Derivative of Logarithm at One/Proof 1

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Theorem

Let $\ln x$ be the natural logarithm of $x$ for real $x$ where $x > 0$.


Then:

$\displaystyle \lim_{x \mathop \to 0} \frac {\map \ln {1 + x} } x = 1$


Proof

L'Hôpital's Rule gives:

$\displaystyle \lim_{x \mathop \to c} \frac {\map f x} {\map g x} = \lim_{x \mathop \to c} \frac {\map {f'} x} {\map {g'} x}$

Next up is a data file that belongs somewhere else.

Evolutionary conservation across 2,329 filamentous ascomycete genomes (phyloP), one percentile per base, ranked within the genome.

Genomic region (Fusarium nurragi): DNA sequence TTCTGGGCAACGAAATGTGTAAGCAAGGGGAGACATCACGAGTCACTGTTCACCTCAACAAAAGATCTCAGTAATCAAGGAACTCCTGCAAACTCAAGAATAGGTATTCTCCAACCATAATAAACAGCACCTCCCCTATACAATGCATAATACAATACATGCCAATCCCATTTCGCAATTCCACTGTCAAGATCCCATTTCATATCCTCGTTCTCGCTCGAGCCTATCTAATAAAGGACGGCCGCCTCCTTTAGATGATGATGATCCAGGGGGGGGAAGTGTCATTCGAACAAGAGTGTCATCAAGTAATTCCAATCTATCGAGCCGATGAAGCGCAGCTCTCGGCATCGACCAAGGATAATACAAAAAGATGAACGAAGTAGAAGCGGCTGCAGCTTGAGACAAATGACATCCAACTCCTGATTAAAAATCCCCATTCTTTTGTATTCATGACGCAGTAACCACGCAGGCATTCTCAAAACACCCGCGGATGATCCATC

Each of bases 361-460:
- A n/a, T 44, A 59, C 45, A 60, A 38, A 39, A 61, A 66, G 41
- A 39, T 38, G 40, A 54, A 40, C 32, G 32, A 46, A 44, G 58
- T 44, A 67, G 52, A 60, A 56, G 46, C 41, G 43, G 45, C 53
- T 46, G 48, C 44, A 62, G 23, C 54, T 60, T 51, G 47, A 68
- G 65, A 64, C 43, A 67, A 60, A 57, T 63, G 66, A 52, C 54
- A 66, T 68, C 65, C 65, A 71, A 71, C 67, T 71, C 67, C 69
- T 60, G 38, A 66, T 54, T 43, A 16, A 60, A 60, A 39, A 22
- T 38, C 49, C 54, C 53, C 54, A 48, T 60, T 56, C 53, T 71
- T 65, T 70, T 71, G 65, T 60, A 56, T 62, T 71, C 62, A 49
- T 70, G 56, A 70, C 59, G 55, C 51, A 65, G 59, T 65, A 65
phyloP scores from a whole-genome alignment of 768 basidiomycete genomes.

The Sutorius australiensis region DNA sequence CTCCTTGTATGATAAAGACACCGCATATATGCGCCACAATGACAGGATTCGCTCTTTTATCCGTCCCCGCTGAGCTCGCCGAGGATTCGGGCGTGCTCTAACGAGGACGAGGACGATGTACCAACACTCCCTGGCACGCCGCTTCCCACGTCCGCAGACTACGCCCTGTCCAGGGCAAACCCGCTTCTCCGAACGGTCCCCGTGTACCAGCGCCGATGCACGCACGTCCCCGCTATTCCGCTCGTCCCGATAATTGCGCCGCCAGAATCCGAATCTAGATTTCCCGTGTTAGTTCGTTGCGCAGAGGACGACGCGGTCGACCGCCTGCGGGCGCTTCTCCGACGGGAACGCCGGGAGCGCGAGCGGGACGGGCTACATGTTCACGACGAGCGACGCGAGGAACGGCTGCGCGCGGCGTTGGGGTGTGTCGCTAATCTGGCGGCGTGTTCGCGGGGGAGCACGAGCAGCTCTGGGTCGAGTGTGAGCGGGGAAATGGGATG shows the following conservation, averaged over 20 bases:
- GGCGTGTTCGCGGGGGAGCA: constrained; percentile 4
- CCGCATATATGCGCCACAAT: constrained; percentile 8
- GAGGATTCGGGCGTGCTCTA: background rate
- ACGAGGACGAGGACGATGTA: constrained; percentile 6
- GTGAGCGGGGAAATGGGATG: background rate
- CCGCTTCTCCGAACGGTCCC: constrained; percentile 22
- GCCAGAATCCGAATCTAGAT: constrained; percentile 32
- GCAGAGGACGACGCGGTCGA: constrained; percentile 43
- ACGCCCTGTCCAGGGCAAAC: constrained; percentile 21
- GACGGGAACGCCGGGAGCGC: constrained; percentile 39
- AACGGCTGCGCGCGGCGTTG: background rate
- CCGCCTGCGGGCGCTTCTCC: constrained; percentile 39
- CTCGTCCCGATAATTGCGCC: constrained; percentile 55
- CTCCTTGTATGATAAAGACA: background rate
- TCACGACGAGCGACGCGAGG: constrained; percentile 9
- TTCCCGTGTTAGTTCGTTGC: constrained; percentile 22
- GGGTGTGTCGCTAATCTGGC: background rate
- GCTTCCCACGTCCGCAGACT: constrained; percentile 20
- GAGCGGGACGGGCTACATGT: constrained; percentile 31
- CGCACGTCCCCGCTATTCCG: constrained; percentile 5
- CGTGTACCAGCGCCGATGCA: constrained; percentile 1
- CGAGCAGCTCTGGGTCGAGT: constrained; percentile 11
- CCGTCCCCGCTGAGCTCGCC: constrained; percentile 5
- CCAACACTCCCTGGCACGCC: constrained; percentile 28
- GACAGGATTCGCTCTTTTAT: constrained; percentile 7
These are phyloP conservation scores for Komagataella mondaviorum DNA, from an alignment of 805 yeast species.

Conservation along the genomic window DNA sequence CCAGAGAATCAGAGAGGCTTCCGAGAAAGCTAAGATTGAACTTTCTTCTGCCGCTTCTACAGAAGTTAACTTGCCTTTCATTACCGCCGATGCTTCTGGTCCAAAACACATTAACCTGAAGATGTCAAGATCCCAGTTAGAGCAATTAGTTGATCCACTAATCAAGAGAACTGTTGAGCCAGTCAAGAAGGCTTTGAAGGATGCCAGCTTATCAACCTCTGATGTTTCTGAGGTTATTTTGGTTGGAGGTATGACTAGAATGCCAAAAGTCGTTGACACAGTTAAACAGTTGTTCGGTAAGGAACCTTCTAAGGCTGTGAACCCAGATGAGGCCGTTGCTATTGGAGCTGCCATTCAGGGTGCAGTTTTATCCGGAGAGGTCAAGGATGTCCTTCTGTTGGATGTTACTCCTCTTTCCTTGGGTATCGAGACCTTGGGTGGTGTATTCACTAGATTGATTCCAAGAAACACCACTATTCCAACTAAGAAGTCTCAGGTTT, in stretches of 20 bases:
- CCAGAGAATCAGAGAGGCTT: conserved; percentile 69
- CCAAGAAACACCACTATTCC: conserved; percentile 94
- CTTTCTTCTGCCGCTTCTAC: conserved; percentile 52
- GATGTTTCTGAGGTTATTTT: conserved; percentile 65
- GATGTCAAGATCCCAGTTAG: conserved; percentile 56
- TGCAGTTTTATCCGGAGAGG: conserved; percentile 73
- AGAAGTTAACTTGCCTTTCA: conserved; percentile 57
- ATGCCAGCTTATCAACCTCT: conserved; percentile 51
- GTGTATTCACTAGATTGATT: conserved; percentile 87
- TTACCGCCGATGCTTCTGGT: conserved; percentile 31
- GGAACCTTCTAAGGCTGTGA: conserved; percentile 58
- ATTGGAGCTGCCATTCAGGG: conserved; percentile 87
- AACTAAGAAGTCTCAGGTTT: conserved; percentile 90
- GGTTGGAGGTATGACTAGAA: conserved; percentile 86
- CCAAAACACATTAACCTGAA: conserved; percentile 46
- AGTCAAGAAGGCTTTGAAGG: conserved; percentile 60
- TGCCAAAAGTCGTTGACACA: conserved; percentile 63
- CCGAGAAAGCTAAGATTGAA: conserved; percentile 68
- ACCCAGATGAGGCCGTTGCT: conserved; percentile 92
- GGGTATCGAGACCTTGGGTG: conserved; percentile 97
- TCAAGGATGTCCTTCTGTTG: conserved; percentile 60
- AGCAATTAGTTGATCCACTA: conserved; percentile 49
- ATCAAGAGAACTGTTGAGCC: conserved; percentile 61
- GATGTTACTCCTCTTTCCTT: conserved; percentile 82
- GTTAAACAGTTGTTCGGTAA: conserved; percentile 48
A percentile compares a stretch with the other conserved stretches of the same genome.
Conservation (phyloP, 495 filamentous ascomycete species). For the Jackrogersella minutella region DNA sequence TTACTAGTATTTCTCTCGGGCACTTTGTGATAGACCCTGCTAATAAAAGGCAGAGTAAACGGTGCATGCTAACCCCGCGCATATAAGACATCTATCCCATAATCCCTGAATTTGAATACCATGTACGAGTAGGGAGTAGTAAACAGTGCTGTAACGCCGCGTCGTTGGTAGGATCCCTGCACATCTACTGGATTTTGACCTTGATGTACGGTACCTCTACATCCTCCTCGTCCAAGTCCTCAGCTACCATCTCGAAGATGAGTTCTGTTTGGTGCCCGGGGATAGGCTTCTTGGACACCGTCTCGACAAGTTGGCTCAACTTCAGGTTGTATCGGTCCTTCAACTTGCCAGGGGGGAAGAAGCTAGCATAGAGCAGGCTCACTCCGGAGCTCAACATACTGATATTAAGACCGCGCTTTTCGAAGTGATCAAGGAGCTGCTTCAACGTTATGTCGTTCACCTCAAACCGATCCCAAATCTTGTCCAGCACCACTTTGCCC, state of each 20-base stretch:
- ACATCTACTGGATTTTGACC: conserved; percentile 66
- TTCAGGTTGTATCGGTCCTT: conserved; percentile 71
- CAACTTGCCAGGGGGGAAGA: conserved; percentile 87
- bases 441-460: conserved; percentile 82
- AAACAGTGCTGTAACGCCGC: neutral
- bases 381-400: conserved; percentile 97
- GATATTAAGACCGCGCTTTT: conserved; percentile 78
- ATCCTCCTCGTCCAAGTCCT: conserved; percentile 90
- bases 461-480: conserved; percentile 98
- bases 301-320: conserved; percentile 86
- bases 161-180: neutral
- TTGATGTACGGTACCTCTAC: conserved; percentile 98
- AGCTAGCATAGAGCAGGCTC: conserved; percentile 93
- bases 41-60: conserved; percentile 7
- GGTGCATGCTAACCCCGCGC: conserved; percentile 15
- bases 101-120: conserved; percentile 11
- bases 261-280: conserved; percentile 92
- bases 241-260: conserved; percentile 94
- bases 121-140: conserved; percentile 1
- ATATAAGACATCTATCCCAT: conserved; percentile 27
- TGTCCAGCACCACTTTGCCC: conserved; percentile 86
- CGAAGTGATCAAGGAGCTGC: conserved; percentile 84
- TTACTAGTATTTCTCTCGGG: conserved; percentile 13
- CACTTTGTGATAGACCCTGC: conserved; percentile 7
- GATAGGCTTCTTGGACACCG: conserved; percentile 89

(provided the appropriate conditions are fulfilled).


Here we have:

\(\displaystyle \map \ln {1 + 0}\) \(=\) \(\displaystyle 0\)
\(\displaystyle \map {D_x} {\map \ln {1 + x} }\) \(=\) \(\displaystyle \dfrac 1 {1 + x}\) Chain Rule for Derivatives
\(\displaystyle \map {D_x} x\) \(=\) \(\displaystyle 1\) Derivative of Identity Function


Thus:

$\displaystyle \lim_{x \mathop \to 0} \frac {\map \ln {1 + x} } x = \lim_{x \mathop \to 0} \frac {\paren {1 + x}^{-1} } 1 = \frac 1 {1 + 0} = 1$

$\blacksquare$


Sources